More For-Profits in U.S. Crosshairs

Two proprietary institutions lose federal financial aid after a series of investigations by the U.S. Department of Education.

February 2, 2016

The U.S. Department of Education announced Monday that two chains of for-profit colleges had lost the ability to participate in the federal student aid program.

Marinello Schools of Beauty, which has 23 campuses in five cities across California and Nevada, learned Monday about the department's decision. Computer Systems Institute, which has locations in Illinois and Massachusetts, learned Friday that its recertification for eligibility for federal financial aid would be denied. In both cases, the department found a number of violations by both institutions -- some of the sensational variety.

The department's description of those investigations, which rivaled any network TV crime drama, revealed that CSI submitted false job placement rates to students, the department and its national accreditor, the Accrediting Council for Independent Colleges and Schools. That case involved investigators traveling to the site of a supposed employer to try to verify CSI's job placement information but instead finding a homeowner who told them a very different story (see below).

The department also found that Marinello knowingly requested federal aid for students based on fabricated high school diplomas, while also "underawarding financial aid to students and charging students for excessive overtime."

It isn't the first time the department has cracked down on Marinello. The for-profit had been placed on the department's list of institutions under a more stringent form of cash monitoring.

"Our students depend on higher education institutions to prepare them for careers through a quality education. Unfortunately, some schools violate their trust through deceptive marketing practices and defraud taxpayers by giving out student aid inappropriately. These unscrupulous institutions use questionable business practices or outright lie to both students and the federal government," Under Secretary Ted Mitchell said in a news release. "In these cases, we are taking aggressive action to protect students and taxpayers from further harm by these institutions."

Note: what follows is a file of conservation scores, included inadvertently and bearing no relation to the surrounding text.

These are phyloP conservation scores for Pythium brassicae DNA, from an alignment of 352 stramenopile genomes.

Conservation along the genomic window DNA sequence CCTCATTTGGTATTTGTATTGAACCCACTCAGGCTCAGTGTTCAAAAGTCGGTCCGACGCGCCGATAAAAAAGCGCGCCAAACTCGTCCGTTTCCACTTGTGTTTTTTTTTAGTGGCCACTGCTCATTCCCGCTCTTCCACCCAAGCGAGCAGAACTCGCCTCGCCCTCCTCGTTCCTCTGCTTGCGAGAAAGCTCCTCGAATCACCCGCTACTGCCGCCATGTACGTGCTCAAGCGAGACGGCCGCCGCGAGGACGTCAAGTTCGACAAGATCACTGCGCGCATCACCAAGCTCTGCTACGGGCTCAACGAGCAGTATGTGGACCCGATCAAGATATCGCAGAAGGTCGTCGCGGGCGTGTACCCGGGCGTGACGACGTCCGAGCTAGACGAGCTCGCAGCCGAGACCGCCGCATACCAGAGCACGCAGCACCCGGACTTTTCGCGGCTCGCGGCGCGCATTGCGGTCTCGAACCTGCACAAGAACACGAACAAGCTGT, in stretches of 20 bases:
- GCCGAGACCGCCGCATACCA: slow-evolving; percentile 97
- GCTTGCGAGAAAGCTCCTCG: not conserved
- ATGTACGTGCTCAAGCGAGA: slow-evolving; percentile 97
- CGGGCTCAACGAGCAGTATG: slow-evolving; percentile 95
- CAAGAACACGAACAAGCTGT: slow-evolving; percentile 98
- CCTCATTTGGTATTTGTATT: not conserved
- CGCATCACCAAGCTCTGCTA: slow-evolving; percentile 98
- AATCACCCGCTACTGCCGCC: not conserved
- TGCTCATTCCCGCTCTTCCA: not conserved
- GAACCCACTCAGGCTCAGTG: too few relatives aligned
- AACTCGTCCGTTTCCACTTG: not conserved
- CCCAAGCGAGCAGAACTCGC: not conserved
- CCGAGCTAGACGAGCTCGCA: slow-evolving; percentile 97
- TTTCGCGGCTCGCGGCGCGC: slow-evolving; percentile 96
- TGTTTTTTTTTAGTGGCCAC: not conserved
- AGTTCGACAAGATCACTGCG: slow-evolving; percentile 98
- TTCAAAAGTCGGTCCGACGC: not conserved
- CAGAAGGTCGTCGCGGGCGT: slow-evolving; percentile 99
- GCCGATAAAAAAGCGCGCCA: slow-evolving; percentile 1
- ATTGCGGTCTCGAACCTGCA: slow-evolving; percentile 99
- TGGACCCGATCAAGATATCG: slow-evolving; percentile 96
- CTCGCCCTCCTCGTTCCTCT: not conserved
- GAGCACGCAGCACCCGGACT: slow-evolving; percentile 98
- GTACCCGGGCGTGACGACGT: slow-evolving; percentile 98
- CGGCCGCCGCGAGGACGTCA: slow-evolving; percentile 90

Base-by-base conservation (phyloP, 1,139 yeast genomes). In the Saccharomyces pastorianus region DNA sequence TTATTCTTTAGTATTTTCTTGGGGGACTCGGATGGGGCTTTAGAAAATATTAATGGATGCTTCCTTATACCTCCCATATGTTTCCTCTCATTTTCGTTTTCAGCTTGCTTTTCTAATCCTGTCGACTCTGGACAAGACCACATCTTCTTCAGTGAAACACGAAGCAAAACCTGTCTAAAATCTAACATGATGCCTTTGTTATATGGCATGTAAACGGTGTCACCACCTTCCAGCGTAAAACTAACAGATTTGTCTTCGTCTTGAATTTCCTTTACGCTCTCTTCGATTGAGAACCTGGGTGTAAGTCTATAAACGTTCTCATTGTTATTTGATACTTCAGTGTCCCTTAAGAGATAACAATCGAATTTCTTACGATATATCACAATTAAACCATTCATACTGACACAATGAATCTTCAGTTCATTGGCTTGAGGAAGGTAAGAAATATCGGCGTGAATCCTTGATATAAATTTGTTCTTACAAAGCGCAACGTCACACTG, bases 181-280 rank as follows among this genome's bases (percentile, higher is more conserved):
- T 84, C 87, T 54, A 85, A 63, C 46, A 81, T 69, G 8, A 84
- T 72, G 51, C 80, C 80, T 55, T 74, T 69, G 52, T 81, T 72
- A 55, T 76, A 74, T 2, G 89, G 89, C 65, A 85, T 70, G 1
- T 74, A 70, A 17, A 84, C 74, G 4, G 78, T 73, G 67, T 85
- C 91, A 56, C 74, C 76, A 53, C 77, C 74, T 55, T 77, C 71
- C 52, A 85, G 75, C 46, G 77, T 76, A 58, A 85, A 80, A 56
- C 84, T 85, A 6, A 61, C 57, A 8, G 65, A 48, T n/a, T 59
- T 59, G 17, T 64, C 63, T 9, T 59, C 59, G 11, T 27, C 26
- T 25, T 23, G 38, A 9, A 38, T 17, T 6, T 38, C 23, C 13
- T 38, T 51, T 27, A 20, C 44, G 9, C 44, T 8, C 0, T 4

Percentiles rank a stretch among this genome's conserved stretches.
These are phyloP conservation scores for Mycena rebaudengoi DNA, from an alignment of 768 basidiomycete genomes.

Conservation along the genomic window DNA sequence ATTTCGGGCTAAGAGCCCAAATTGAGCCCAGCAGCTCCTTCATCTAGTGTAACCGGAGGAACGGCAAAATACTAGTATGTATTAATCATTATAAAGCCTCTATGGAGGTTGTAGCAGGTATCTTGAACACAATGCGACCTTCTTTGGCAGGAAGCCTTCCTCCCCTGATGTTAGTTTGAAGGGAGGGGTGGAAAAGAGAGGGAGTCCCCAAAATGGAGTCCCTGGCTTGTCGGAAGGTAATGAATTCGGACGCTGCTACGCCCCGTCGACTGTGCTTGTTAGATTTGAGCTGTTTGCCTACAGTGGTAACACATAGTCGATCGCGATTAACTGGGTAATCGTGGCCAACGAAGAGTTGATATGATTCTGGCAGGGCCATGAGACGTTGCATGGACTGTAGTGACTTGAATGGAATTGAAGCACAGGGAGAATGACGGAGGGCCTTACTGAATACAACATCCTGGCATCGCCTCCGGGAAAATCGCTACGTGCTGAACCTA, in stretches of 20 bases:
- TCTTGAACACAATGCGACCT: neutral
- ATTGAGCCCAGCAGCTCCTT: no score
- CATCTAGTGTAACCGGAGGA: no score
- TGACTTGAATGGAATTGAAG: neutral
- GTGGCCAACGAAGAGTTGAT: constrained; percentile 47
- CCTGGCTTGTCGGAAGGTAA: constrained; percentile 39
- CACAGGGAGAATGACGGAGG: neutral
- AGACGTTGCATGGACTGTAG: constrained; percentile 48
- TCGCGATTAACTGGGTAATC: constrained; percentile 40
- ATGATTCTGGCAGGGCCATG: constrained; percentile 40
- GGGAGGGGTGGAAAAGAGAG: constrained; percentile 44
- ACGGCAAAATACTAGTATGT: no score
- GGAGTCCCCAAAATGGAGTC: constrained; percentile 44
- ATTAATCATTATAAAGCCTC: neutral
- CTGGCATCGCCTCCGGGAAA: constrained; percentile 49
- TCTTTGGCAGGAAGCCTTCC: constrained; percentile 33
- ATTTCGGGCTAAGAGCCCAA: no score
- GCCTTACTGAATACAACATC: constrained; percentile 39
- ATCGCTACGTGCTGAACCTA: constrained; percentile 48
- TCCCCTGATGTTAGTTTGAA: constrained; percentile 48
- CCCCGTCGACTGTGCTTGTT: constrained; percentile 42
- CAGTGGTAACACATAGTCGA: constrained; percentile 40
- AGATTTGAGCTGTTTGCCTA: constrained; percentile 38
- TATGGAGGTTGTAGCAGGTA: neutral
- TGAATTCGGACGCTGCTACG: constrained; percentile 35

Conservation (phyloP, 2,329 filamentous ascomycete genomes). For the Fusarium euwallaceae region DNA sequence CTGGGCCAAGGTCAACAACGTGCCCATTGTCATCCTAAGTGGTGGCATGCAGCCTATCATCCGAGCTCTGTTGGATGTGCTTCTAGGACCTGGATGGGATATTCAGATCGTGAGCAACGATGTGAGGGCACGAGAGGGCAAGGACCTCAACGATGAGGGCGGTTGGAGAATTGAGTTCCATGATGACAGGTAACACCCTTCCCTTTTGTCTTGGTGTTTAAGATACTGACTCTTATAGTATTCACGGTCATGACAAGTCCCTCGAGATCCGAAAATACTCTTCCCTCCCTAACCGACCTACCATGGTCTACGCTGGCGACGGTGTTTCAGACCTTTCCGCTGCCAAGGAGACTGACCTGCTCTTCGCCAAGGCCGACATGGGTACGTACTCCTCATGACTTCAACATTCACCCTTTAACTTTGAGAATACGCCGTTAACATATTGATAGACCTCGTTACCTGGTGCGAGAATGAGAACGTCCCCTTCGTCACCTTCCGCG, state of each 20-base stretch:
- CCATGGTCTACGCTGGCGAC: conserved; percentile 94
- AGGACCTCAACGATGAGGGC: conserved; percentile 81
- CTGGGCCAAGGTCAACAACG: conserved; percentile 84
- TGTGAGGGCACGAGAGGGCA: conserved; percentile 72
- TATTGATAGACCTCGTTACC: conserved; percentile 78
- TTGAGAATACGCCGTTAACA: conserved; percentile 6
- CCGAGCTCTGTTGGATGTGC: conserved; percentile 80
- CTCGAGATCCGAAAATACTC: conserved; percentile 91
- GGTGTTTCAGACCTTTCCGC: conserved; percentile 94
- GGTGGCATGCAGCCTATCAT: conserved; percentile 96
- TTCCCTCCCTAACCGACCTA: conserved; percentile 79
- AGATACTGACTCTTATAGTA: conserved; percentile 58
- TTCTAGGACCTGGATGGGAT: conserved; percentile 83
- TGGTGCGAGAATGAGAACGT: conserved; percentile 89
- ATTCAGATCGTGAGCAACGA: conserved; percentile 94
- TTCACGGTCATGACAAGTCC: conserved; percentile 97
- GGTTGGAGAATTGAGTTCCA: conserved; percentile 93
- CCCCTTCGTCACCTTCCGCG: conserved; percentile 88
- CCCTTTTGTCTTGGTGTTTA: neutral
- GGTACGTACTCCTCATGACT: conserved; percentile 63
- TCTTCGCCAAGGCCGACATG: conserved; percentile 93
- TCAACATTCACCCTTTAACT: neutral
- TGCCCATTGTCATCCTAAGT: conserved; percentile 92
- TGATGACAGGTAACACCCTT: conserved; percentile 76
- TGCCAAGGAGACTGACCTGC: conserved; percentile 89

Officials from Marinello, which enrolls about 2,100 students, declined to comment until Wednesday. Officials at CSI, which enrolls about 2,600 students, did not respond to request for comment. CSI's participation in the federal program effectively ended Jan. 31, although the for-profit chain has until Feb. 12 to provide evidence that disputes the department's findings. Officials at Marinello have until Feb. 16 to dispute the findings, but the department notified the institution that participation in federal aid programs will end Feb. 29.

The investigation into Marinello revealed that officials from the institution devised a scheme in which students could get a high school diploma from the online Parkridge Private School. But Marinello would collect the application, transcript and credit card payments from the Parkridge students. The for-profit would also administer and collect workbooks from students and send them to Parkridge for evaluation. Some students paid as much as $150 for the Parkridge program. However, students' diplomas from Parkridge were sent to Marinello and held until they completed the for-profit's courses. Some students were told that their Parkridge diplomas would be invalid if they withdrew from Marinello.